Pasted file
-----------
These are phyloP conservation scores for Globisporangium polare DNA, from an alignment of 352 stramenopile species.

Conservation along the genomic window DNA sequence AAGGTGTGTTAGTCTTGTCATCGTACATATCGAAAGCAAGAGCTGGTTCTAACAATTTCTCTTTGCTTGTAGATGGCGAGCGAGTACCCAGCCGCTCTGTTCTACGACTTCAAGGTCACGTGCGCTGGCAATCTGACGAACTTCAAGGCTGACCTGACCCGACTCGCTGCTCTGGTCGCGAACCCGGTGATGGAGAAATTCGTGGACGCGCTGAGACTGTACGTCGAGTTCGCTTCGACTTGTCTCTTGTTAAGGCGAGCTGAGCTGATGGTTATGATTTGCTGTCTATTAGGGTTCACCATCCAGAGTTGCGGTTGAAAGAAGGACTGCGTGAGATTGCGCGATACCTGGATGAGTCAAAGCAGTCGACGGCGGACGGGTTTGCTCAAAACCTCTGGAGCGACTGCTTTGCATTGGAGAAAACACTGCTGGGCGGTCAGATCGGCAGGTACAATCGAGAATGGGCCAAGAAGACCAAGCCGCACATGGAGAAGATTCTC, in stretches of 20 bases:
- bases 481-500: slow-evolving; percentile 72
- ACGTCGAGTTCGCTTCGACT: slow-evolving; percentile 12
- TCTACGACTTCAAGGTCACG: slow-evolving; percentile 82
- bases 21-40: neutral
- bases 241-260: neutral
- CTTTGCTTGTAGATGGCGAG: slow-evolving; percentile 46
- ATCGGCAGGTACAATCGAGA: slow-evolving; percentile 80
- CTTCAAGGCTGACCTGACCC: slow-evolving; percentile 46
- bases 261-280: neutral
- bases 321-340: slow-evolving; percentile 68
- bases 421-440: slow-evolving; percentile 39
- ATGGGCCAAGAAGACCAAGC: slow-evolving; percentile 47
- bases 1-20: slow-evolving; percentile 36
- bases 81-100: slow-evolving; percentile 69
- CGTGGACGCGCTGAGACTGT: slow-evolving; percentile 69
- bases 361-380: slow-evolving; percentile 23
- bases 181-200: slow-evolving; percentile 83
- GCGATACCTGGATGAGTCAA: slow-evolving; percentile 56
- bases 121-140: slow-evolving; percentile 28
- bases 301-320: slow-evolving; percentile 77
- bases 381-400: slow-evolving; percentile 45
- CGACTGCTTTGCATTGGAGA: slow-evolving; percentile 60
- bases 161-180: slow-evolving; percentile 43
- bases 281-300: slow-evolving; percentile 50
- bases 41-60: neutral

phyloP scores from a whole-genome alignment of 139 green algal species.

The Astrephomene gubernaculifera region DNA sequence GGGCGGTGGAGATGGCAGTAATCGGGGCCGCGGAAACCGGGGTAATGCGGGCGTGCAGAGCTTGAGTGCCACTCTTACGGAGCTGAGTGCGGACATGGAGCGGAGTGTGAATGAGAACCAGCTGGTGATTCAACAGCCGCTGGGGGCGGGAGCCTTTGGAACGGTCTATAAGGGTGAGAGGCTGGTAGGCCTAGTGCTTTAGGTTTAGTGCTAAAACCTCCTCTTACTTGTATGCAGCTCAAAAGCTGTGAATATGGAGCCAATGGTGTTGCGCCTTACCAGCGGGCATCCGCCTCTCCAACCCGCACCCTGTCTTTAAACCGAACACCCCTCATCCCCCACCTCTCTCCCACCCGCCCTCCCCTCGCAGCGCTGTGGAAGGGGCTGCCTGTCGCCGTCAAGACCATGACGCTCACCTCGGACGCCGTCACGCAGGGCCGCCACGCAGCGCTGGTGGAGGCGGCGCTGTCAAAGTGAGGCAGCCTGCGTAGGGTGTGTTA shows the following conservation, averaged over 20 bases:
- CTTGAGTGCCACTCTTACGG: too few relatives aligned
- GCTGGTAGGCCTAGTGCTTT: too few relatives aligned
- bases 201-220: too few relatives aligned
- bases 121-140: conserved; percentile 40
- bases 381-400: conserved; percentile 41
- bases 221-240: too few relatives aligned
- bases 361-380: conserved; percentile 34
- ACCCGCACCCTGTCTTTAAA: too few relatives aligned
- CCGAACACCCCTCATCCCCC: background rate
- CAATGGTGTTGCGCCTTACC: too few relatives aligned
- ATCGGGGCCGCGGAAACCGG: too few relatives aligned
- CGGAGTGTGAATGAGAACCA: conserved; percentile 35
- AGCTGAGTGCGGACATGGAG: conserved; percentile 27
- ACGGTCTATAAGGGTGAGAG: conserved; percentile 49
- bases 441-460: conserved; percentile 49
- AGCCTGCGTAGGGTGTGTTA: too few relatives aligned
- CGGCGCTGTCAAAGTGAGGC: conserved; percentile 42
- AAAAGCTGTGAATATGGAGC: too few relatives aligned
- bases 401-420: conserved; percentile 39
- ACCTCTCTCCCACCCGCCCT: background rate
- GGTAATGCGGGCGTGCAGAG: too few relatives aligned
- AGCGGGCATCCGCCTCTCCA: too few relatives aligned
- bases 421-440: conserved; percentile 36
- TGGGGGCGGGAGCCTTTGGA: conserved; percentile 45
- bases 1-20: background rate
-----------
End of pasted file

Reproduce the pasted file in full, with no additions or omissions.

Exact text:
These are phyloP conservation scores for Globisporangium polare DNA, from an alignment of 352 stramenopile species.

Conservation along the genomic window DNA sequence AAGGTGTGTTAGTCTTGTCATCGTACATATCGAAAGCAAGAGCTGGTTCTAACAATTTCTCTTTGCTTGTAGATGGCGAGCGAGTACCCAGCCGCTCTGTTCTACGACTTCAAGGTCACGTGCGCTGGCAATCTGACGAACTTCAAGGCTGACCTGACCCGACTCGCTGCTCTGGTCGCGAACCCGGTGATGGAGAAATTCGTGGACGCGCTGAGACTGTACGTCGAGTTCGCTTCGACTTGTCTCTTGTTAAGGCGAGCTGAGCTGATGGTTATGATTTGCTGTCTATTAGGGTTCACCATCCAGAGTTGCGGTTGAAAGAAGGACTGCGTGAGATTGCGCGATACCTGGATGAGTCAAAGCAGTCGACGGCGGACGGGTTTGCTCAAAACCTCTGGAGCGACTGCTTTGCATTGGAGAAAACACTGCTGGGCGGTCAGATCGGCAGGTACAATCGAGAATGGGCCAAGAAGACCAAGCCGCACATGGAGAAGATTCTC, in stretches of 20 bases:
- bases 481-500: slow-evolving; percentile 72
- ACGTCGAGTTCGCTTCGACT: slow-evolving; percentile 12
- TCTACGACTTCAAGGTCACG: slow-evolving; percentile 82
- bases 21-40: neutral
- bases 241-260: neutral
- CTTTGCTTGTAGATGGCGAG: slow-evolving; percentile 46
- ATCGGCAGGTACAATCGAGA: slow-evolving; percentile 80
- CTTCAAGGCTGACCTGACCC: slow-evolving; percentile 46
- bases 261-280: neutral
- bases 321-340: slow-evolving; percentile 68
- bases 421-440: slow-evolving; percentile 39
- ATGGGCCAAGAAGACCAAGC: slow-evolving; percentile 47
- bases 1-20: slow-evolving; percentile 36
- bases 81-100: slow-evolving; percentile 69
- CGTGGACGCGCTGAGACTGT: slow-evolving; percentile 69
- bases 361-380: slow-evolving; percentile 23
- bases 181-200: slow-evolving; percentile 83
- GCGATACCTGGATGAGTCAA: slow-evolving; percentile 56
- bases 121-140: slow-evolving; percentile 28
- bases 301-320: slow-evolving; percentile 77
- bases 381-400: slow-evolving; percentile 45
- CGACTGCTTTGCATTGGAGA: slow-evolving; percentile 60
- bases 161-180: slow-evolving; percentile 43
- bases 281-300: slow-evolving; percentile 50
- bases 41-60: neutral

phyloP scores from a whole-genome alignment of 139 green algal species.

The Astrephomene gubernaculifera region DNA sequence GGGCGGTGGAGATGGCAGTAATCGGGGCCGCGGAAACCGGGGTAATGCGGGCGTGCAGAGCTTGAGTGCCACTCTTACGGAGCTGAGTGCGGACATGGAGCGGAGTGTGAATGAGAACCAGCTGGTGATTCAACAGCCGCTGGGGGCGGGAGCCTTTGGAACGGTCTATAAGGGTGAGAGGCTGGTAGGCCTAGTGCTTTAGGTTTAGTGCTAAAACCTCCTCTTACTTGTATGCAGCTCAAAAGCTGTGAATATGGAGCCAATGGTGTTGCGCCTTACCAGCGGGCATCCGCCTCTCCAACCCGCACCCTGTCTTTAAACCGAACACCCCTCATCCCCCACCTCTCTCCCACCCGCCCTCCCCTCGCAGCGCTGTGGAAGGGGCTGCCTGTCGCCGTCAAGACCATGACGCTCACCTCGGACGCCGTCACGCAGGGCCGCCACGCAGCGCTGGTGGAGGCGGCGCTGTCAAAGTGAGGCAGCCTGCGTAGGGTGTGTTA shows the following conservation, averaged over 20 bases:
- CTTGAGTGCCACTCTTACGG: too few relatives aligned
- GCTGGTAGGCCTAGTGCTTT: too few relatives aligned
- bases 201-220: too few relatives aligned
- bases 121-140: conserved; percentile 40
- bases 381-400: conserved; percentile 41
- bases 221-240: too few relatives aligned
- bases 361-380: conserved; percentile 34
- ACCCGCACCCTGTCTTTAAA: too few relatives aligned
- CCGAACACCCCTCATCCCCC: background rate
- CAATGGTGTTGCGCCTTACC: too few relatives aligned
- ATCGGGGCCGCGGAAACCGG: too few relatives aligned
- CGGAGTGTGAATGAGAACCA: conserved; percentile 35
- AGCTGAGTGCGGACATGGAG: conserved; percentile 27
- ACGGTCTATAAGGGTGAGAG: conserved; percentile 49
- bases 441-460: conserved; percentile 49
- AGCCTGCGTAGGGTGTGTTA: too few relatives aligned
- CGGCGCTGTCAAAGTGAGGC: conserved; percentile 42
- AAAAGCTGTGAATATGGAGC: too few relatives aligned
- bases 401-420: conserved; percentile 39
- ACCTCTCTCCCACCCGCCCT: background rate
- GGTAATGCGGGCGTGCAGAG: too few relatives aligned
- AGCGGGCATCCGCCTCTCCA: too few relatives aligned
- bases 421-440: conserved; percentile 36
- TGGGGGCGGGAGCCTTTGGA: conserved; percentile 45
- bases 1-20: background rate